Say yes to Historical Society budget
Every fall, a Town Board is faced with the challenge to finance its operations while keeping taxes in check. It’s no easy task and wasn’t simplified this year by a pandemic that increased expenses and decreased revenues.
That COVID-19 remains a factor for the foreseeable future means having to plan ahead for at least some part of the next year to bring extra expenses and lowered revenues.
We respect the hard work that has gone into crafting a 2021 budget. And we understand that even small amounts that can be shaved from expenses can add up to substantial savings.
Nonetheless, we believe that a cut of $10,000 from the $15,000 that has helped finance operating expenses at the Shelter Island Historical Society during at least the past 10 years is an error that should not stand.
Whether the town finds money from revenues that come in to one of its committees or needs to slightly raise the 3.6% anticipated tax hike the current proposal seeks, this funding should be restored.
Deputy Supervisor Amber Brach-Williams has advised her colleagues that $100,000 in spending is equal to about a 1% increase in taxes. She estimated the cost of restoring the Historical Society’s budget to the full $15,000 would cost a median level taxpayer about $2.30 more than would be due without adding back the $10,000 that’s proposed to be sliced.
Supervisor Gerry Siller has characterized the money that goes to the Historical Society as a charity, not a service for which the town must pay.
We don’t see it that way.
At the recent public hearing on the budget, Historical Society Treasurer Michael McClain said the organization serves the entire community and researchers interested in the Island use its resources regularly.
Students visit the Historical Society regularly. The Community Preservation Fund Advisory Board researches land it considers preserving for historical information on the properties, according to its chairman, Gordon Gooding.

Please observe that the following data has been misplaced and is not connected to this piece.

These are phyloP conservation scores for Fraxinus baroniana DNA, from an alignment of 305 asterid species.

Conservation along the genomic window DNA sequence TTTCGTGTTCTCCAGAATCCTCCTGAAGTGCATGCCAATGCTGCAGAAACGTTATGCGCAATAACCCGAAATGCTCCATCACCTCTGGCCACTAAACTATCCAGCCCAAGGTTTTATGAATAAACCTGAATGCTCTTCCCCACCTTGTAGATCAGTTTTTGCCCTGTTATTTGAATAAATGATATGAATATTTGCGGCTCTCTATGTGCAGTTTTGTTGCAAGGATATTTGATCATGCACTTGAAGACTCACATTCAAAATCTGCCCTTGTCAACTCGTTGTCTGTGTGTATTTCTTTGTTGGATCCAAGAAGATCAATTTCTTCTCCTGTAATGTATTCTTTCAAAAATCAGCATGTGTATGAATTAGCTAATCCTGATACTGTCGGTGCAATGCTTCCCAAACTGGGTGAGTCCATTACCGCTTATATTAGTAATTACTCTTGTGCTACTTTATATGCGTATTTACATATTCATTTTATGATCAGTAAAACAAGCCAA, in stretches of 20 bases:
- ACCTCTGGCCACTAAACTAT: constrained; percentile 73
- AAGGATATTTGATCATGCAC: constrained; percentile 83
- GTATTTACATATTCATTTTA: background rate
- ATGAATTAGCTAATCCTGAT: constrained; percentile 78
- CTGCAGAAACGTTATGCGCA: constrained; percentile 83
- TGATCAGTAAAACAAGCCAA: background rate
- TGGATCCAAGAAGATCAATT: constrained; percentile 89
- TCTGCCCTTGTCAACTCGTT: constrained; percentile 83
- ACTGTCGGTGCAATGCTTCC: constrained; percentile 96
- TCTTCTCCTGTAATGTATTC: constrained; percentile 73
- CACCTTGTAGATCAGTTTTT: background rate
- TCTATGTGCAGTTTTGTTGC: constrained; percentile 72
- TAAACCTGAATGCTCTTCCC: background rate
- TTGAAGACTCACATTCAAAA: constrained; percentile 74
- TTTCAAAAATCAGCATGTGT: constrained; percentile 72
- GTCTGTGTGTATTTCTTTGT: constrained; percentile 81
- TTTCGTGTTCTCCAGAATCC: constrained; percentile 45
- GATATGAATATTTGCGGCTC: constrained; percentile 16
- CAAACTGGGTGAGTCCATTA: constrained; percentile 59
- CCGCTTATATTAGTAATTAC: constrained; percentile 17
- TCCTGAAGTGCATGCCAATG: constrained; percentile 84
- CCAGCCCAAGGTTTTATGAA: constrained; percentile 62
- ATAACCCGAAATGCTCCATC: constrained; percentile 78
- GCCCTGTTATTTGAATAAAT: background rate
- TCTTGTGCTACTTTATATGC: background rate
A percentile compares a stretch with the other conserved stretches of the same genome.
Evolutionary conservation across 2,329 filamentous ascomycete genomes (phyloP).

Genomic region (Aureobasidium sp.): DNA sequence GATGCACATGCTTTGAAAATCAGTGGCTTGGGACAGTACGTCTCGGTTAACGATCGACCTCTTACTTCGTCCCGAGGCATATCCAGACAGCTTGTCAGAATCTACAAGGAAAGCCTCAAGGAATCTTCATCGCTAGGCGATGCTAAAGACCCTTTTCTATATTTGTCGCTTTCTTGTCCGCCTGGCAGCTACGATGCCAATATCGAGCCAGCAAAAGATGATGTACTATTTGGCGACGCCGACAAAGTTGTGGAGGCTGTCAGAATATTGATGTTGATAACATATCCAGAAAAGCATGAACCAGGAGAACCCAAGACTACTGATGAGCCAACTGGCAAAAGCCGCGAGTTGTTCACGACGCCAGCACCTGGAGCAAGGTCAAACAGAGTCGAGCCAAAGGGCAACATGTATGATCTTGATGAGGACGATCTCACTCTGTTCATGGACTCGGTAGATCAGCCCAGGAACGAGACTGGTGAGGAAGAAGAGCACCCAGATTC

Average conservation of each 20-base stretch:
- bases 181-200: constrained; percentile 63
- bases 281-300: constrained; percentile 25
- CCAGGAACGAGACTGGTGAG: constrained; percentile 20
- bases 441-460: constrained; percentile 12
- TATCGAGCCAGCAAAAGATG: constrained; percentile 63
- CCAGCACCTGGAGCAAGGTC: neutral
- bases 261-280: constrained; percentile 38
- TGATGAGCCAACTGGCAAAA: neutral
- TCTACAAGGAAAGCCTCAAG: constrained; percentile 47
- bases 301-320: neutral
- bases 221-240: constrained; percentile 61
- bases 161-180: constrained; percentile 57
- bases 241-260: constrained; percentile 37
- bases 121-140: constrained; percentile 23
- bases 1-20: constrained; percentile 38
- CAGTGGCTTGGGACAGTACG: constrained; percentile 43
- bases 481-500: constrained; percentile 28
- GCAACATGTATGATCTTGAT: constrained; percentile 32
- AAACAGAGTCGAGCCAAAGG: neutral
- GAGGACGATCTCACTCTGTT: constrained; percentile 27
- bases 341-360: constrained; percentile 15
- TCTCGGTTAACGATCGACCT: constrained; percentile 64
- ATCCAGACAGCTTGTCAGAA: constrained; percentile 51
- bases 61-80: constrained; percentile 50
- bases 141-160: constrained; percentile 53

Islanders attend many special events there. Its staff and resources have been a remarkable resource for the Reporter and for other researchers.
The money sought from the town is used to help finance the proper preservation of documents and materials so they don’t deteriorate. While financial records are kept by the town, there is no other repository of Shelter Island’s long and unique history.
The staff is tiny and the Society is dependent on the efforts of many volunteers to keep its costs low.
But those operating costs need support and are only partially covered by contributions and grants. Town officials need to recognize the value of the organization and continue to help fund the Historical Society for the relatively paltry sum of $15,000 a year. The Society’s principals and volunteers shouldn’t have to go hat in hand every year to beg for the money to keep this remarkable organization viable.
Veterans Day 2020
This week many of us are remembering those who have served and are serving in the armed forces.
We were reminded to take time to pause and honor them through the creative thinking and volunteerism of Islanders. Many American Legion Mitchell Post 281 members, the Shelter Island Police Benevolent Association and others, pitched in to make Veterans Day 2020 meaningful (see story, page 1).
Faced with the COVID-19 coronavirus pandemic that is currently inflicting pain and death on most American communities, the Legion’s leadership under the direction of Commander Dave Clark, decided two weeks ago to cancel the traditional Veterans Day Services in the Center.
It was a wise move. As Commander Clark told the Reporter, “We would have hated it if someone got sick.”
But the team came up with a plan that can be witnessed in the Center, a parade of names of Island veterans from the firehouse to Wilson Circle.
Wednesday marked 102 years since the end of World War I, the war, it was said, to end all wars. But the armistice signed at 11 a.m. on Nov. 11, 1918 was, in effect, a cease-fire that lasted 20 years until the same warring parties resumed the carnage.
Originally known as Armistice Day and observed annually by Americans on Nov. 11, it was declared a national holiday by Congress in 1938. In 1954, President Eisenhower officially changed the name to Veterans Day to honor those living and dead who served in uniform during times of war or peace.
Veterans are in the news this year for many good reasons, including the number who ran for public office, a spike in veteran candidates not seen since the end of World War II.
But other news of those who volunteered to serve their country is not good at all, with suicide and drug overdoses — as well as alcohol abuse — continuing to be some of the most common killers of veterans. Homelessness among veterans and those living in poverty is a national disgrace.
An election, it’s said, has consequences, and it’s the hope that the new administration in Washington will get a handle on the Department of Veterans Affairs that has seen problem after problem surfacing these last four years.
“The challenges at the V.A. are multifaceted,” said Terri Tanielian of the RAND Corporation, who researches veterans’ health concerns. “Recognizing that addressing these issues takes sustained leadership commitment, not sound bites, is essential if we are going to deliver on the promises to veterans at the V.A.”
Let’s hope things change for the better at the V.A. And this week, and every week, remember those who served and are serving our country.